Proof of the number of nodes in a finite projective plane

A finite projective plane is a hypergraph in which 1. Any two edges shere exactly one node 2. There is exactly one edge containing any given pair of nodes 3. You can choose 4 nodes such that no three are contained in a common edge

I'm trying to solve an exercise to prove that for any such object, the number of nodes is $n^2+n+1$ for some n. I pretty much have a proof, which I will post as an answer. However, what I'm really looking for is a cleaner proof or way of thinking about it, as my method seems way too convoluted.

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Not going to take the time to write up a full answer right now, but the usual method is that first you show that every line has the same number of points (call it n+1 -- n is called the order of the projective plane), then you show every point has the same number of lines, and then that this is also n+1. I guess you don't actually need all of that for just this, but it's true so you may as well prove it. :) Note therefore the number of lines is n^2+n+1 as well! – Harry Altman Nov 15 '11 at 6:07
For an elementary and well write account of finite projective (the related finite affine planes) look at Excursions into Mathematics by A. Beck, M. Bleicher, and D. Crowe, A.K. Peters, 2000. (The Chapter Exotic Geometries, Section 9 deals with Finite Geometries.) In particular the "combinatorics" of such planes - total number of points, number of points on a line, number of lines through a point, etc. is treated. – Joseph Malkevitch Jan 15 '12 at 15:23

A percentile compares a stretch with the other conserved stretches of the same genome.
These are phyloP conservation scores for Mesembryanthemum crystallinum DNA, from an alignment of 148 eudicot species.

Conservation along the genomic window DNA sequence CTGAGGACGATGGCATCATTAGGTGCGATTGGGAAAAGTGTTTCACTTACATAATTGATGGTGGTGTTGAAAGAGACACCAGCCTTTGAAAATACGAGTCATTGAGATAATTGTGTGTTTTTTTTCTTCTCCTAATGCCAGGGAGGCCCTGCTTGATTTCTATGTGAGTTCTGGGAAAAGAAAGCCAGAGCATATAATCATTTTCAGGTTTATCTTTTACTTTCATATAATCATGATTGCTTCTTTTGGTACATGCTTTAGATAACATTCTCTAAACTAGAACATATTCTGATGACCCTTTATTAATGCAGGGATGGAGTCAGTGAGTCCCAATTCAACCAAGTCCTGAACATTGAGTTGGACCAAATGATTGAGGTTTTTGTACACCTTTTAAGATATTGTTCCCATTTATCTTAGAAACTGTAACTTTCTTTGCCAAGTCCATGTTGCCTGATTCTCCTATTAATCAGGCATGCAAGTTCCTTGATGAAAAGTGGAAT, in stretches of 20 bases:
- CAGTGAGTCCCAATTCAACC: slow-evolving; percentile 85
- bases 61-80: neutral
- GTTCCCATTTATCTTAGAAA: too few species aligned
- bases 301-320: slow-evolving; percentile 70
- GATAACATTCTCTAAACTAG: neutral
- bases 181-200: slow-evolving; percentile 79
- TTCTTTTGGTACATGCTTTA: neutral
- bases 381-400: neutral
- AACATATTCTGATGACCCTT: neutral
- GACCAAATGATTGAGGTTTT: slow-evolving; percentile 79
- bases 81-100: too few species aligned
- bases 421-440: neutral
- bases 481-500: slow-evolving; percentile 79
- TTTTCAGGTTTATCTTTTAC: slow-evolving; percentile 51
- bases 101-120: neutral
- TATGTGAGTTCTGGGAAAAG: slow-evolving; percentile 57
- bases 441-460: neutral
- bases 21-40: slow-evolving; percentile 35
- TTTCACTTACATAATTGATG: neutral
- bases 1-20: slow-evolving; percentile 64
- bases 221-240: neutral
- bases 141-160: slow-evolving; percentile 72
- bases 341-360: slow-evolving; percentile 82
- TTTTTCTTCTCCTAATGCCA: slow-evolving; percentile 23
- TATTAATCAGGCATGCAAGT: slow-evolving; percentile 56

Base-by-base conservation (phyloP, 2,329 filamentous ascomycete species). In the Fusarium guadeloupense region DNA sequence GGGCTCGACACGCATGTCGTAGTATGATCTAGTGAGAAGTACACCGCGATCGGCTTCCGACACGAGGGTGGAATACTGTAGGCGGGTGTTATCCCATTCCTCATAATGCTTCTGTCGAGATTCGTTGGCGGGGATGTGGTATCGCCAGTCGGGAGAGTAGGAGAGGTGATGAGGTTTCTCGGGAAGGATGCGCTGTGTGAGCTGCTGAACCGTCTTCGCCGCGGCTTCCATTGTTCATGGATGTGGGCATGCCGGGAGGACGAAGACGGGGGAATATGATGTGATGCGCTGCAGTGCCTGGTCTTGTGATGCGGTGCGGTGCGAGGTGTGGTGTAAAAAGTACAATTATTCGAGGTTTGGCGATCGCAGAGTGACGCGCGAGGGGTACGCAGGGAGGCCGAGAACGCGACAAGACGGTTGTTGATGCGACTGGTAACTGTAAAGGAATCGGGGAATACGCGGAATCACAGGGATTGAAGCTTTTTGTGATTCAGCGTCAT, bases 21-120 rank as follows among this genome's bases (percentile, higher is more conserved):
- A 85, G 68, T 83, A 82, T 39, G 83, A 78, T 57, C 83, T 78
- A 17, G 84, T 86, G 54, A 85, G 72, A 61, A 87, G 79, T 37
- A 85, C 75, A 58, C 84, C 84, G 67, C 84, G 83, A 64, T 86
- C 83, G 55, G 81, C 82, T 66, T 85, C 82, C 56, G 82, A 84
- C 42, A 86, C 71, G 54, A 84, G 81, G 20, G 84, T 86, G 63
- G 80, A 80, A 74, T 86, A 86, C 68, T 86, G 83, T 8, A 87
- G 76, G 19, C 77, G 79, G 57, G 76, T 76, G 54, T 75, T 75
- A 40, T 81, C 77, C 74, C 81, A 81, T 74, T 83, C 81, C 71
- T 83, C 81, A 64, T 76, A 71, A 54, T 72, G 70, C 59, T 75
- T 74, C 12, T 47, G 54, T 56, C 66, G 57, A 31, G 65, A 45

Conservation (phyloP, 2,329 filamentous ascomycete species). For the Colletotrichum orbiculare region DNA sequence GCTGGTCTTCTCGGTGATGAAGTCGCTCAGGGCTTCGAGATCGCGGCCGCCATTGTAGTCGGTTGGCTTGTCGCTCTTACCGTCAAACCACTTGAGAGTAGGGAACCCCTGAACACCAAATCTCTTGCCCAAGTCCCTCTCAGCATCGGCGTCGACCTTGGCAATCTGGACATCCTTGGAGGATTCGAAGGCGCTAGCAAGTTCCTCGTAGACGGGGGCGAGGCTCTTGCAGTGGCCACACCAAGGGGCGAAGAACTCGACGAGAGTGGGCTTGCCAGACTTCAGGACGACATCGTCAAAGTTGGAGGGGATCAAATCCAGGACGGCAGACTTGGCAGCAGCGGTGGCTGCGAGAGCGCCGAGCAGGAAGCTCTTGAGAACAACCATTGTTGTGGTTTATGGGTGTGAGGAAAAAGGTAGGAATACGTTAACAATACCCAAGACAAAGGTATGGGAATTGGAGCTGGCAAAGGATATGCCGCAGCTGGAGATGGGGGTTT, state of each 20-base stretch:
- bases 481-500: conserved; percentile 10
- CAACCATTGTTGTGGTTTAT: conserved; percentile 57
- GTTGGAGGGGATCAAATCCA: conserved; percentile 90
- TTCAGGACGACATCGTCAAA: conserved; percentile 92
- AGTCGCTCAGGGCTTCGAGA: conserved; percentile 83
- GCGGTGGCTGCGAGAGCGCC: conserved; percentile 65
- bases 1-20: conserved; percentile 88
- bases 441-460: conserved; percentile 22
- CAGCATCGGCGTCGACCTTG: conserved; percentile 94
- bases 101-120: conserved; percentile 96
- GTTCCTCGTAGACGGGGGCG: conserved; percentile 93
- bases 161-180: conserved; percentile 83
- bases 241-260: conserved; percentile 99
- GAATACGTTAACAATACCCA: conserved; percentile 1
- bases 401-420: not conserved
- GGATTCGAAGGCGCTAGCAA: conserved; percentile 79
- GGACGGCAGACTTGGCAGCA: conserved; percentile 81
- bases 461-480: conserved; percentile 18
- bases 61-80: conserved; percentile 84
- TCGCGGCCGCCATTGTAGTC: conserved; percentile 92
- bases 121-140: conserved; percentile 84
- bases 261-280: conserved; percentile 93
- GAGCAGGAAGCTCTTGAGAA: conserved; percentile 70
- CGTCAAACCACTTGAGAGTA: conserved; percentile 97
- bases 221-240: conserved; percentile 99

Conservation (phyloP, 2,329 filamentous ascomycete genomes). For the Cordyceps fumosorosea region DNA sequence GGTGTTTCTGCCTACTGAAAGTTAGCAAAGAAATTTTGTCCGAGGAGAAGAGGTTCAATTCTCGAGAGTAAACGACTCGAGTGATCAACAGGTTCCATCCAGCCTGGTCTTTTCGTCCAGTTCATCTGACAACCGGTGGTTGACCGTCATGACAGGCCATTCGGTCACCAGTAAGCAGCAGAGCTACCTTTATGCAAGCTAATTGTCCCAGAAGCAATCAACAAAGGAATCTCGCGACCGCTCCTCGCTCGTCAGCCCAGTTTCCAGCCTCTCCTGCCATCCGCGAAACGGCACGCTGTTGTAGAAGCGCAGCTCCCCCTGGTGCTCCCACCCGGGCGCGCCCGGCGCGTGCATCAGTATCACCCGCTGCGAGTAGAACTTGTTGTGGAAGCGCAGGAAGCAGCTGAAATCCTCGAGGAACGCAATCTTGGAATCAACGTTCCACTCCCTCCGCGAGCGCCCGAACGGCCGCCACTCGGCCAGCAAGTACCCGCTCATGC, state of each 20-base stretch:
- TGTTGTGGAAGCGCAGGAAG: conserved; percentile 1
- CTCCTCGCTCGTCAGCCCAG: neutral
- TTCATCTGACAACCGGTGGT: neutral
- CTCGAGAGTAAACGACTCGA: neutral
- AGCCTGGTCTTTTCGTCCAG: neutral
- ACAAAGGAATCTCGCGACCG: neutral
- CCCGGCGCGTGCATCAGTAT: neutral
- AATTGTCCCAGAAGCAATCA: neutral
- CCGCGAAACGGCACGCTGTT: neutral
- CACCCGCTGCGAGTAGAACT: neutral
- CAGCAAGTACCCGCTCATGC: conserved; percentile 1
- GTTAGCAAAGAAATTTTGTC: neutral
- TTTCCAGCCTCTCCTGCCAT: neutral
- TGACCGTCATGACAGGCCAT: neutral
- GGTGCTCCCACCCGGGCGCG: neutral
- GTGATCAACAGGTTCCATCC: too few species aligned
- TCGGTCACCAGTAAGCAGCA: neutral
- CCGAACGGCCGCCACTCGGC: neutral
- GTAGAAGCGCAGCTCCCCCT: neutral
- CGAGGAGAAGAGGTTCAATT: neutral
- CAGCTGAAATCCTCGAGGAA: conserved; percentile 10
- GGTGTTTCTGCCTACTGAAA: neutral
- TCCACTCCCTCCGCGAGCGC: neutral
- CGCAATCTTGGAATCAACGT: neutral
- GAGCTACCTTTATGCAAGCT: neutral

If we have a line $L$ containing $s$ points and a point $P$ not on $L$, then the $s$ lines joining $P$ to the points of $L$ are distinct and account for all of the lines through $P$. Hence all points not on $L$ have the same number $s$ of lines passing through them.

Likewise, if we have a point $P$ with $t$ lines through it and a line $L$ that does not pass through $P$, then the $t$ points of intersection of the lines through $P$ with $L$ are distinct, and account for all of the points of $L$. Hence all of the lines that do not pass through $P$ contain the same number $t$ of points.

Axiom 3 guarantees us a quadrangle. Let's say its points are $a$, $b$, $c$, $d$. Let the number of points on the line $\overline{cd}$ be $n+1$. Neither $a$ nor $b$ lies on $\overline{cd}$. Therefore both $a$ and $b$ have $n+1$ lines passing through them. Since neither $b$ nor $c$ lies on $\overline{ad}$, the same number of lines pass through each, so $c$ also has $n+1$ lines passing through it. Now every line of the plane avoids at least one of $a$, $b$, $c$. Hence every line contains $n+1$ points.

Furthermore, every point lies off of at least one line, which implies that every point has $n+1$ lines passing through it. To see that every point lies off of at least one line, observe that $\overline{ab}$ and $\overline{cd}$ have exactly one point in common - call it $e$. Every point other than $e$ lies off of at least one of $\overline{ab}$ and $\overline{cd}$, while $e$ itself lies off of $\overline{ac}$ since $a$, $b$, $c$, $d$ is a quadrangle.

To count the points of the plane, let $P$ be a point. Every point of the plane except for $P$ lies on exactly one of the $n+1$ lines through $P$. Each of these lines contains $n$ points apart from $P$, for a total of $(n+1)n+1$ points. That the number of lines in the plane is also $n^2+n+1$ can be shown similarly.

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Referring to the third part of your proof, Why can't there be 3 lines through each point? (e.g. lines $\overline{ab}$, $\overline{ac}$, and $\overline{ad}$ all go through point a, but each only have two points on each line, their endpoints) – Amber Sep 20 '13 at 16:53
@Amber: There can be three lines through each point; the projective plane with exactly three lines through each point is called the Fano plane. But it is not the case that there are only two points on each line. This is not hard to see. – Will Orrick Sep 21 '13 at 5:42